Loading presentation...

Present Remotely

Send the link below via email or IM

Copy

Present to your audience

Start remote presentation

  • Invited audience members will follow you as you navigate and present
  • People invited to a presentation do not need a Prezi account
  • This link expires 10 minutes after you close the presentation
  • A maximum of 30 users can follow your presentation
  • Learn more about this feature in our knowledge base article

Do you really want to delete this prezi?

Neither you, nor the coeditors you shared it with will be able to recover it again.

DeleteCancel

Make your likes visible on Facebook?

Connect your Facebook account to Prezi and let your likes appear on your timeline.
You can change this under Settings & Account at any time.

No, thanks

The use of "nothing" in King Lear

No description
by

Matt Doughty

on 15 July 2011

Comments (0)

Please log in to add your comment.

Report abuse

Transcript of The use of "nothing" in King Lear

Shakespeare's use of the concept of nothingness in King Lear is vital to the development of the characters and the relationships between them. NOTHING In the very first scene, Lear and Cordelia use the word “nothing” in very different ways, causing a misunderstanding which creates conflict and advances the plot.

- Cordelia tries to say that she cannot put her feelings into words by saying "nothing".

- Lear however misunderstands and utters the famous proverb "nothing will come from nothing". (I.i.90)

- Lear takes away her dowry, leaving her with nothing. This also subsequently leaves Lear with nothing later on in the play as he has nowhere to stay, which provides an example of "nothing will come from nothing". - The fool uses the word nothing often in humor, but he is also trying to give serious advice to Lear who has reduced his possessions to nothing by giving away his kingdom.

- The fool asks Lear "Can you make no use of nothing, nuncle?" (I.iv.117)

- This is a reference to "nothing will come from nothing", saying that in giving away his entire kingdom, Lear has left himself no means by which to survive and he will never be able to regain the lifestyle he is used to. Nothing is also used in the subplot to introduce the plot and to develop Edmund and Edgar.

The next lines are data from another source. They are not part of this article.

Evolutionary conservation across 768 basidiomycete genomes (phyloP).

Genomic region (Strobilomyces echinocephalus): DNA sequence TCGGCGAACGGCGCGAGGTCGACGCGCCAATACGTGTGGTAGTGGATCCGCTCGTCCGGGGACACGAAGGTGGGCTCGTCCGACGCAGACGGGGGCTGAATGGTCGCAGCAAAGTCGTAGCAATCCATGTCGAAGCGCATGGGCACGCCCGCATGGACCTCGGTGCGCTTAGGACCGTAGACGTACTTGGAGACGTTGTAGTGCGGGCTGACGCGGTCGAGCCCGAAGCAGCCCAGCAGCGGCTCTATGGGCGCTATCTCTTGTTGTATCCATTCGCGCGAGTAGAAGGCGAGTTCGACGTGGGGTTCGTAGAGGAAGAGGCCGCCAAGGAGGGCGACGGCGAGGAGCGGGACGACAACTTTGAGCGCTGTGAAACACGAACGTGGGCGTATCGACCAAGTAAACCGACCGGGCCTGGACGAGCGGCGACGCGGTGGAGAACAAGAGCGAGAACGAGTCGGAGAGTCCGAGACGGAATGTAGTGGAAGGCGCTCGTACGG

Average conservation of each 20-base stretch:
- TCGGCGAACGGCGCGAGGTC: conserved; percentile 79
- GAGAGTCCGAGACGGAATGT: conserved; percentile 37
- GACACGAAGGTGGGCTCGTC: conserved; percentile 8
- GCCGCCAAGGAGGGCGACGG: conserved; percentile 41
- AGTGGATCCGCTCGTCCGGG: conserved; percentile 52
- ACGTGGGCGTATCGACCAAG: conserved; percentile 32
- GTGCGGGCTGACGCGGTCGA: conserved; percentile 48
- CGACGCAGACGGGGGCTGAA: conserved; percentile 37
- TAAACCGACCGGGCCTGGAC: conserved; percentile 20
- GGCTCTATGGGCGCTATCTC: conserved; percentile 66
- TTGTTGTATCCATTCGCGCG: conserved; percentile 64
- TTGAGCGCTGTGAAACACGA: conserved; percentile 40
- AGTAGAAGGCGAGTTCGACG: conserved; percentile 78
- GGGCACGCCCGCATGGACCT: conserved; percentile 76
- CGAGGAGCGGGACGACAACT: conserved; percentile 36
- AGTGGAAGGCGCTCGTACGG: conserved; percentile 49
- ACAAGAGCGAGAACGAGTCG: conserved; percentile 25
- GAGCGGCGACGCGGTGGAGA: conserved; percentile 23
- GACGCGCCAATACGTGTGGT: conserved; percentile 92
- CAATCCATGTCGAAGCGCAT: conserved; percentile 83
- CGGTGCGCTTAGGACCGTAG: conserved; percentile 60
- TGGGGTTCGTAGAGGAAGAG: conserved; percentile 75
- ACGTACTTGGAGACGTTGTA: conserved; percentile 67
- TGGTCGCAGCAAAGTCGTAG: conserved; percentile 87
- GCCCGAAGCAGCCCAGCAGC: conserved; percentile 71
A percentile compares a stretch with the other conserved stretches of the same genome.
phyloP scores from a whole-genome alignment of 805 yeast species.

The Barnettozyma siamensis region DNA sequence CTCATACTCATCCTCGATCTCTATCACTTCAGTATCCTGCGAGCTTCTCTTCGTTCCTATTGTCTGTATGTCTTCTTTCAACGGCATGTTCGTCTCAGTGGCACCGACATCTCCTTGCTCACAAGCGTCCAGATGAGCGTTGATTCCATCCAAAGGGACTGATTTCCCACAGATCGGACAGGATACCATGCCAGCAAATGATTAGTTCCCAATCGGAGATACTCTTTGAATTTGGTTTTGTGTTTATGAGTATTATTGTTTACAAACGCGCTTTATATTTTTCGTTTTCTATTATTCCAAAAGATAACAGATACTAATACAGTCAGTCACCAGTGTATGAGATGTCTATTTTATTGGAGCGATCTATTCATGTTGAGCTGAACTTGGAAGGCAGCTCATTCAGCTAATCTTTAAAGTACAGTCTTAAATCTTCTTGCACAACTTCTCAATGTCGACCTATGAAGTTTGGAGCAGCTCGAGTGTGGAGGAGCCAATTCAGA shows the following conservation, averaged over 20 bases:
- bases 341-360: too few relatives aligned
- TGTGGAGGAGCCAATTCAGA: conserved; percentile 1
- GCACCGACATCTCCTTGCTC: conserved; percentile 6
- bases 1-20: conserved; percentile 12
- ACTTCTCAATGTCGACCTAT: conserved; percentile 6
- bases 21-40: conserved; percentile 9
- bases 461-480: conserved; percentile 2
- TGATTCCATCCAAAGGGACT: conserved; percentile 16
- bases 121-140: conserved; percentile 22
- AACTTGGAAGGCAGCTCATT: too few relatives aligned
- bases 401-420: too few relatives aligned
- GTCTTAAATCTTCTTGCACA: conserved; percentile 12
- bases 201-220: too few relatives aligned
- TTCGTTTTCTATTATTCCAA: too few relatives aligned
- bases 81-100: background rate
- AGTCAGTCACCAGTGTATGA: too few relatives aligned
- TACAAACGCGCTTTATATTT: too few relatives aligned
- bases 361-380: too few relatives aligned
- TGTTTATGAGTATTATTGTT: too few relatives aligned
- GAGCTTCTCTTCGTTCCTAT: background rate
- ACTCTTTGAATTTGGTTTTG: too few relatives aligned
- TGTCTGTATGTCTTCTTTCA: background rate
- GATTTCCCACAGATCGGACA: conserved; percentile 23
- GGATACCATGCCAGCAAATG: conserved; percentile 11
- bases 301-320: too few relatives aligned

- When Gloucester questions Edmund on the nature of his the letter that he is reading, he also replies “nothing”, only making Goucester want to read it.

- Gloucester reads it, saying "“if it be nothing, I shall not need spectacles”, only to find it is quite the opposite of nothing.

- What Edmund calls "nothing" is the very thing that causes Edgar to forgo all of his possessions, forsake his identity and become nothing in order to evade capture.

- When Lear stumbles upon Edgar in the forest, he realizes the similarities between the two, both have been reduced to nothing by their families and their minds weaken in the process (or so it appears to Lear).

- When Lear loses his possessions we can see that he becomes gradually more insightful and thoughtful throughout the play. What do you believe that Shakespeare is trying to say about the real value of nothing in this play? When do you believe that Lear stops being "nothing" and becomes something again? CORDELIA

Nothing, my lord.

KING LEAR

Nothing!

CORDELIA

Nothing.

KING LEAR

Nothing will come of nothing: speak again.

CORDELIA

Unhappy that I am, I cannot heave
My heart into my mouth: I love your majesty
According to my bond; nor more nor less.

KING LEAR

How, how, Cordelia! mend your speech a little,
Lest it may mar your fortunes. Do you believe that by becoming nothing, the characters in the play become better people? Nothing is possibly the most important word in the play because of its many uses and the way it affects the plot. Nothing is the word that starts many conflicts in the play: it is what makes Lear angry with Cordelia, it is what Edmund uses to get the interest of the father in order to banish Edgar and it aids in many aspects of the play such as plot, theme and character development.
Full transcript